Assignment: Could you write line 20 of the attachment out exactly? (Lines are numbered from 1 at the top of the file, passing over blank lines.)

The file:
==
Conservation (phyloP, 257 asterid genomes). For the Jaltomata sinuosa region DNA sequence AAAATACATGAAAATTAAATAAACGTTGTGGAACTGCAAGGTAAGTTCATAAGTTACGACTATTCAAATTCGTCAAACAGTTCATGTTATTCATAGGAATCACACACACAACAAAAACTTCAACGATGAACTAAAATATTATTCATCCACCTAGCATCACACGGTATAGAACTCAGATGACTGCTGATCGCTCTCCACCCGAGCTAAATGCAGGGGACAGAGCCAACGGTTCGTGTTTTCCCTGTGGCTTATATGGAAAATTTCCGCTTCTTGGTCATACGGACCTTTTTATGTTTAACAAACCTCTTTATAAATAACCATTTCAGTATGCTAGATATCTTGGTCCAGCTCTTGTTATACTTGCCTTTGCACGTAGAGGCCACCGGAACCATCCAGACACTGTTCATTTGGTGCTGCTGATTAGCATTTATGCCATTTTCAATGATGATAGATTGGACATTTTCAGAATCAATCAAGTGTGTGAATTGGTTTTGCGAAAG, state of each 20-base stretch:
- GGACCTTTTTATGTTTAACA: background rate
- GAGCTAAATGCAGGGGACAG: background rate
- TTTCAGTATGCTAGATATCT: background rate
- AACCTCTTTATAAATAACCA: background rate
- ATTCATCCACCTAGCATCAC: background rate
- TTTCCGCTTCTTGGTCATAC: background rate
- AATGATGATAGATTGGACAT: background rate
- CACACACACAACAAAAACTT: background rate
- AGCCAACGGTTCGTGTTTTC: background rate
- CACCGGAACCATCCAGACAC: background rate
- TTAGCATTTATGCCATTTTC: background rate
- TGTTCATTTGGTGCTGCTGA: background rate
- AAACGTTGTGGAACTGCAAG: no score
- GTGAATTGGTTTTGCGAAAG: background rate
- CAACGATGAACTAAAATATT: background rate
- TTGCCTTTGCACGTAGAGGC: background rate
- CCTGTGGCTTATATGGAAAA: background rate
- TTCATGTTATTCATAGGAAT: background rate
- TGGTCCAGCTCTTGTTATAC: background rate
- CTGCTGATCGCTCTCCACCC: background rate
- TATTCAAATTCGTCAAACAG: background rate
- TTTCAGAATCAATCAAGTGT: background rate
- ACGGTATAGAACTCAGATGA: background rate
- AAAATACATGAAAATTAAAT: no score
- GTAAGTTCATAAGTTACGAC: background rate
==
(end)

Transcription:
- TGGTCCAGCTCTTGTTATAC: background rate